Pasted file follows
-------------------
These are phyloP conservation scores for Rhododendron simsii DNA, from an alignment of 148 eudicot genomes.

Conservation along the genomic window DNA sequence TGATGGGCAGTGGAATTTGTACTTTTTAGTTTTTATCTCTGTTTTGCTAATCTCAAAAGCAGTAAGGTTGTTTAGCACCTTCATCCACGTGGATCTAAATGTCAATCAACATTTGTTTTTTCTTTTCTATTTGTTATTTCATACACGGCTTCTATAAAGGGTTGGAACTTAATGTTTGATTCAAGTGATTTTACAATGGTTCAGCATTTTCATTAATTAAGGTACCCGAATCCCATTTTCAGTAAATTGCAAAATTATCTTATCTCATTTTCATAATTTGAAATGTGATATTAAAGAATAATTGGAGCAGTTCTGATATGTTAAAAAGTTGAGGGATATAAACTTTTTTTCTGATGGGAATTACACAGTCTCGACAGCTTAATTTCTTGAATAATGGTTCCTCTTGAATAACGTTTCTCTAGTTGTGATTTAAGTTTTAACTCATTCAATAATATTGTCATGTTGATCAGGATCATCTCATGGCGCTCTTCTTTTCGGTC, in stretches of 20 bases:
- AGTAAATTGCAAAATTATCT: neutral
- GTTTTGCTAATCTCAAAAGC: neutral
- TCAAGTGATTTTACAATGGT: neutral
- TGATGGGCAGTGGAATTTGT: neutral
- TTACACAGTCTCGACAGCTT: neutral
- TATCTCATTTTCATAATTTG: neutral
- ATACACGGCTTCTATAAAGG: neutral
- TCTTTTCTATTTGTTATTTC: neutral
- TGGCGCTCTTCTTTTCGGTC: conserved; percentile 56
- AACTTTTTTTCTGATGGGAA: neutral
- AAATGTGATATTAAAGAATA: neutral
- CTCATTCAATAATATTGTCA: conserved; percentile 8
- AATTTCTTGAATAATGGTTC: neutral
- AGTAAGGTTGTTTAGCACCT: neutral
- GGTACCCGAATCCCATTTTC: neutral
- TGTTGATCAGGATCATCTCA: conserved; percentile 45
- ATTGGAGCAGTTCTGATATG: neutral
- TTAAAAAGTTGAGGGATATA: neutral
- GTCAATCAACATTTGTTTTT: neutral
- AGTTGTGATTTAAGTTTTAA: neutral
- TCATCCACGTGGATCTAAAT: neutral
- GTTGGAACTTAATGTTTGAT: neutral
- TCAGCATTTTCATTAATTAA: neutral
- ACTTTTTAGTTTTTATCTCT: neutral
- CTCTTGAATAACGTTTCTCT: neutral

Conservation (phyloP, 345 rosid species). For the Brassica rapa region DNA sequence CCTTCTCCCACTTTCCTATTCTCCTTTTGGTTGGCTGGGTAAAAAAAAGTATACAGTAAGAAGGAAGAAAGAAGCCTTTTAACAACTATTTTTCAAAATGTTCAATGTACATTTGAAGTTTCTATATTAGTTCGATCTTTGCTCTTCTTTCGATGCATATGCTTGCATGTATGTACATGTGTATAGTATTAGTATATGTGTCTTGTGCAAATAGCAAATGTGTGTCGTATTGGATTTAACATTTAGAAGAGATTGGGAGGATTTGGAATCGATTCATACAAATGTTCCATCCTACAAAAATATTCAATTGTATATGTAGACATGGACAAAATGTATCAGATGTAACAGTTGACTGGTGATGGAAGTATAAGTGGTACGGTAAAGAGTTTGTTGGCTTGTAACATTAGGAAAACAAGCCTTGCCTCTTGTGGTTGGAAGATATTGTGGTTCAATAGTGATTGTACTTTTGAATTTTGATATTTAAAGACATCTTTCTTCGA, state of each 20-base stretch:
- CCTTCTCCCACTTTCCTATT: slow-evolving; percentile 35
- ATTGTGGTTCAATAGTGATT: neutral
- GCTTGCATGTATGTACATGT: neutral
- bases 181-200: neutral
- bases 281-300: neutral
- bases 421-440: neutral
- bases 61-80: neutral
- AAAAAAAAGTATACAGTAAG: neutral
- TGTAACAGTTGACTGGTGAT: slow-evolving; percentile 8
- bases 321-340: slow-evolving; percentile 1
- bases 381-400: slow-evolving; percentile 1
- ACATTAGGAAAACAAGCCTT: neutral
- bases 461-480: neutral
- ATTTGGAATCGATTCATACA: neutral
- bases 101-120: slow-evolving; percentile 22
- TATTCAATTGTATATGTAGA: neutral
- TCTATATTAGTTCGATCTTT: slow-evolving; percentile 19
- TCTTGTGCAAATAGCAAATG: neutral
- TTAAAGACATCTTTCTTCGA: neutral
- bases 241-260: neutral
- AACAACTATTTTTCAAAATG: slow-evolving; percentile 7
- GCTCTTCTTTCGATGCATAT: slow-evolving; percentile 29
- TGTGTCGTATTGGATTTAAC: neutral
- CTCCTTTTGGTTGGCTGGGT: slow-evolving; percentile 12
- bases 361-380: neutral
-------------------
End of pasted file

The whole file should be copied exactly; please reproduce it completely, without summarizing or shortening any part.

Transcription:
These are phyloP conservation scores for Rhododendron simsii DNA, from an alignment of 148 eudicot genomes.

Conservation along the genomic window DNA sequence TGATGGGCAGTGGAATTTGTACTTTTTAGTTTTTATCTCTGTTTTGCTAATCTCAAAAGCAGTAAGGTTGTTTAGCACCTTCATCCACGTGGATCTAAATGTCAATCAACATTTGTTTTTTCTTTTCTATTTGTTATTTCATACACGGCTTCTATAAAGGGTTGGAACTTAATGTTTGATTCAAGTGATTTTACAATGGTTCAGCATTTTCATTAATTAAGGTACCCGAATCCCATTTTCAGTAAATTGCAAAATTATCTTATCTCATTTTCATAATTTGAAATGTGATATTAAAGAATAATTGGAGCAGTTCTGATATGTTAAAAAGTTGAGGGATATAAACTTTTTTTCTGATGGGAATTACACAGTCTCGACAGCTTAATTTCTTGAATAATGGTTCCTCTTGAATAACGTTTCTCTAGTTGTGATTTAAGTTTTAACTCATTCAATAATATTGTCATGTTGATCAGGATCATCTCATGGCGCTCTTCTTTTCGGTC, in stretches of 20 bases:
- AGTAAATTGCAAAATTATCT: neutral
- GTTTTGCTAATCTCAAAAGC: neutral
- TCAAGTGATTTTACAATGGT: neutral
- TGATGGGCAGTGGAATTTGT: neutral
- TTACACAGTCTCGACAGCTT: neutral
- TATCTCATTTTCATAATTTG: neutral
- ATACACGGCTTCTATAAAGG: neutral
- TCTTTTCTATTTGTTATTTC: neutral
- TGGCGCTCTTCTTTTCGGTC: conserved; percentile 56
- AACTTTTTTTCTGATGGGAA: neutral
- AAATGTGATATTAAAGAATA: neutral
- CTCATTCAATAATATTGTCA: conserved; percentile 8
- AATTTCTTGAATAATGGTTC: neutral
- AGTAAGGTTGTTTAGCACCT: neutral
- GGTACCCGAATCCCATTTTC: neutral
- TGTTGATCAGGATCATCTCA: conserved; percentile 45
- ATTGGAGCAGTTCTGATATG: neutral
- TTAAAAAGTTGAGGGATATA: neutral
- GTCAATCAACATTTGTTTTT: neutral
- AGTTGTGATTTAAGTTTTAA: neutral
- TCATCCACGTGGATCTAAAT: neutral
- GTTGGAACTTAATGTTTGAT: neutral
- TCAGCATTTTCATTAATTAA: neutral
- ACTTTTTAGTTTTTATCTCT: neutral
- CTCTTGAATAACGTTTCTCT: neutral

Conservation (phyloP, 345 rosid species). For the Brassica rapa region DNA sequence CCTTCTCCCACTTTCCTATTCTCCTTTTGGTTGGCTGGGTAAAAAAAAGTATACAGTAAGAAGGAAGAAAGAAGCCTTTTAACAACTATTTTTCAAAATGTTCAATGTACATTTGAAGTTTCTATATTAGTTCGATCTTTGCTCTTCTTTCGATGCATATGCTTGCATGTATGTACATGTGTATAGTATTAGTATATGTGTCTTGTGCAAATAGCAAATGTGTGTCGTATTGGATTTAACATTTAGAAGAGATTGGGAGGATTTGGAATCGATTCATACAAATGTTCCATCCTACAAAAATATTCAATTGTATATGTAGACATGGACAAAATGTATCAGATGTAACAGTTGACTGGTGATGGAAGTATAAGTGGTACGGTAAAGAGTTTGTTGGCTTGTAACATTAGGAAAACAAGCCTTGCCTCTTGTGGTTGGAAGATATTGTGGTTCAATAGTGATTGTACTTTTGAATTTTGATATTTAAAGACATCTTTCTTCGA, state of each 20-base stretch:
- CCTTCTCCCACTTTCCTATT: slow-evolving; percentile 35
- ATTGTGGTTCAATAGTGATT: neutral
- GCTTGCATGTATGTACATGT: neutral
- bases 181-200: neutral
- bases 281-300: neutral
- bases 421-440: neutral
- bases 61-80: neutral
- AAAAAAAAGTATACAGTAAG: neutral
- TGTAACAGTTGACTGGTGAT: slow-evolving; percentile 8
- bases 321-340: slow-evolving; percentile 1
- bases 381-400: slow-evolving; percentile 1
- ACATTAGGAAAACAAGCCTT: neutral
- bases 461-480: neutral
- ATTTGGAATCGATTCATACA: neutral
- bases 101-120: slow-evolving; percentile 22
- TATTCAATTGTATATGTAGA: neutral
- TCTATATTAGTTCGATCTTT: slow-evolving; percentile 19
- TCTTGTGCAAATAGCAAATG: neutral
- TTAAAGACATCTTTCTTCGA: neutral
- bases 241-260: neutral
- AACAACTATTTTTCAAAATG: slow-evolving; percentile 7
- GCTCTTCTTTCGATGCATAT: slow-evolving; percentile 29
- TGTGTCGTATTGGATTTAAC: neutral
- CTCCTTTTGGTTGGCTGGGT: slow-evolving; percentile 12
- bases 361-380: neutral